2. “After I got married, I came to Ha-Rav Auerbach and asked him: In my parents’ home and my in-laws’ home they eat foods with various Israeli Rabbinical supervisions which I do not eat from in my own home. How should I conduct myself when I eat with them?’  Rav Auerbach responded: Two witnesses attended a Brit Milah of a Sefardic family and Ha-Rav Yosef Chaim Zonenfeld, who was present, ate the meat that had undergone Sefardic ritual slaughter. When you are the guest of family members or other G-d- fearing people, you must eat everything they serve you. It’s not a matter of anyone serving you non-Kosher food! According to the essence of the law, all Rabbinical supervisions are valid (the issue was certifications by well-known Rabbinical bodies in Israel). Some supervisions are more strict on certain matters that do not touch on the essence of the law.

I somewhat audaciously asked Rav Auerbach: Does Rav Auerbach conduct himself that way? and he responded: Certainly! When I am at a wedding, I eat chicken prepared with Rabbinical supervisions that I would not rely on in my own home."



Haftarat Yayechi: A Strange Will

 [Melachim 1 2:1-12]


Before his death our great King David delivered final instructions to his successor, the future King Shlomo: eliminate King David's two loyal friends: Yoav ben Tzeruyah and Shimi ben Gera (Melachim 1 2:5-9).


It is impossible not to be shocked by these words.  True, King David had some conflicts with these two figures, but at this moment he is almost standing at the entrance to the supreme world: shouldn't he be striving to forgive everyone?  And Yoav ben Tzeruyah faithfully served him over the course of many years!  Shouldn’t King David view his sins in a more proper perspective?  Is this really the best advice to give to the young future King who is about to fill his role: to kill the great hero of the Nation? One who carried all of the Nation's battles for independence on his back? 


We must first understand the sins of Yoav: "You also know what Yoav ben Tzeruya did to me and what he did to the two leaders of the armies of Israel, Avner ben Ner and Amasa ben Yeter, whom he killed; and shedding the blood of war in peacetime, and putting the blood of war on the girdle that was on his loins and on the shoes that were on his feet" (ibid. v. 5).  What is this all about?  In the first section, which is found at the completion of the ongoing civil war: "And there was a lengthy war between the house of Shaul and the house of David" (2 Shmuel 3:1) regarding the inheritance of the kingship.  Avner ben Ner, the leading personality in Shaul's house, reached the conclusion that continuing this dispute would not be profitable, and therefore worked to unify all of the Nation of Israel around David.  After this, he approached David, who was then living in Hevron, and informed him that he was now accepted by everyone.  David honored him and sent him on his way.  At that exact moment, Yoav, the leading personality in David's house, returned from a military operation and harshly attacked his King: "What have you done?...You know that Avner ben Ner came to deceive you" (Shmuel 2 3:24-25).  You are naïve, you do not understand anything about political ruses!  Yoav immediately went after Avner, "Yoav took him aside in the gate to speak with him quietly and struck him there in the stomach and he died" (ibid. 27).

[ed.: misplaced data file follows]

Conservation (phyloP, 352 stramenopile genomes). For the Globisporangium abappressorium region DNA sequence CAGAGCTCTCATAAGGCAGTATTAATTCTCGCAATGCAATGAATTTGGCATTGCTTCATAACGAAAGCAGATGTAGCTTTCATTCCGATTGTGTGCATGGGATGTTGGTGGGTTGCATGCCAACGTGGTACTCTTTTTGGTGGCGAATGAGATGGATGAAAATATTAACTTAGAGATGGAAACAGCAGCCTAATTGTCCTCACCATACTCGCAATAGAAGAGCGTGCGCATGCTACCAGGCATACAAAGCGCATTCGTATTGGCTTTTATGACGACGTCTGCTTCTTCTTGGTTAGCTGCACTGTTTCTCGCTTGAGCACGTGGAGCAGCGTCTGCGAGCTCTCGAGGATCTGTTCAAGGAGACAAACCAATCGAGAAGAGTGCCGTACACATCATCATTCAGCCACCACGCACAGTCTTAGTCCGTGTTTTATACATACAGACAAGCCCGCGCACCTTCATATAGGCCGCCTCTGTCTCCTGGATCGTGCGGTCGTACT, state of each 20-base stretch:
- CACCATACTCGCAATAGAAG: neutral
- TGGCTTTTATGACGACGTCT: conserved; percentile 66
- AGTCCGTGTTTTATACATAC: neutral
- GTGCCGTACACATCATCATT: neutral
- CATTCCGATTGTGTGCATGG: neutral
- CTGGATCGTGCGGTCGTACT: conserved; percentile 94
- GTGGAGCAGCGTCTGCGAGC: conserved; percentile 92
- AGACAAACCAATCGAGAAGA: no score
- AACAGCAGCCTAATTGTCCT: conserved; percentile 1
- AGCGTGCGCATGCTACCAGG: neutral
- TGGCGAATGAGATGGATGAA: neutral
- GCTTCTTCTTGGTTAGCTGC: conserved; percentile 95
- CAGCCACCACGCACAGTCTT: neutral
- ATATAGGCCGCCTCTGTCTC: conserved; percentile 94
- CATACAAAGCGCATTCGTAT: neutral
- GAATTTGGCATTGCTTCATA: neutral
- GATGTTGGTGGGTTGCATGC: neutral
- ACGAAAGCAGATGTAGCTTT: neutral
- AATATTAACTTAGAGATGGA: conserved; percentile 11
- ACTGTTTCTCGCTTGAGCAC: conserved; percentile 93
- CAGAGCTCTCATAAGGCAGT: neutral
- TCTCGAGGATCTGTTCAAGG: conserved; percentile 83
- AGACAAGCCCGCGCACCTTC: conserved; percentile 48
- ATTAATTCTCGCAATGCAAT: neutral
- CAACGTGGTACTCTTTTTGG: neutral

This is the exact model of political murder.  Yoav thought he was acting for the good of the kingdom, and thought that he understood better than David what was for the best.  In his Machiavellian zeal, the ends justified the means.  In this sense, he was the anti-thesis of David: a person of pure conduct even under the most difficult circumstances.  Do not be mistaken: Yoav was not a lowly adventurist.  He was a person of stature, a spiritual giant and a national hero. But his national zeal created a context for depravity.


There is a second incident, with similar circumstances, that is connected to a new civil war.  Sheva ben Bichri organized a revolt against King David.  He succeeded in assembling almost all of the Nation of Israel under his flag other than the Tribe of Yehudah who remained loyal to its king.  David appointed Amsa, his Chief of Staff, to quickly gather the men of the Tribe of Yehudah as a last hope to save his dynasty.  "Amsa went to muster the men of Yehudah, but he was later than the set time which he had assigned to him" (Shmuel 2 49:1).  The reason for the delay was that the soldiers were immersed in learning Torah and could not be drafted.  It is true that it is permissible to cease learning Torah for an obligatory war, such as a war of independence or a defensive war, but not for a civil war, regardless of its importance.  Amsa decided to nullify the King's order, considering it illegal (Sanhedrin 49a), which ignited the fury of Yoav.  Yoav approached Amsa and tried to calm his suspicions by saying: "Are you well, my brother?" (Shmuel 2 20:9).  Yoav held Amsa's beard with his right hand, as if he was going to kiss him, and then killed him with his sword (ibid. 10).  Much later, in the time of King Shlomo, Yoav was tried by the Sanhedrin in a special session on these two count of political murder (Sanhedrin ibid.).


Nonetheless, one question still remains: Why did David, who was justifiably shocked by these two transgressions of Yoav, keep him as the head of his army?  Furthermore, why pass on the unfavorable task of punishing the guilty to the young King Shlomo – something that would endanger his standing in the eyes of the Nation, who saw Yoav as one of its greatest heroes?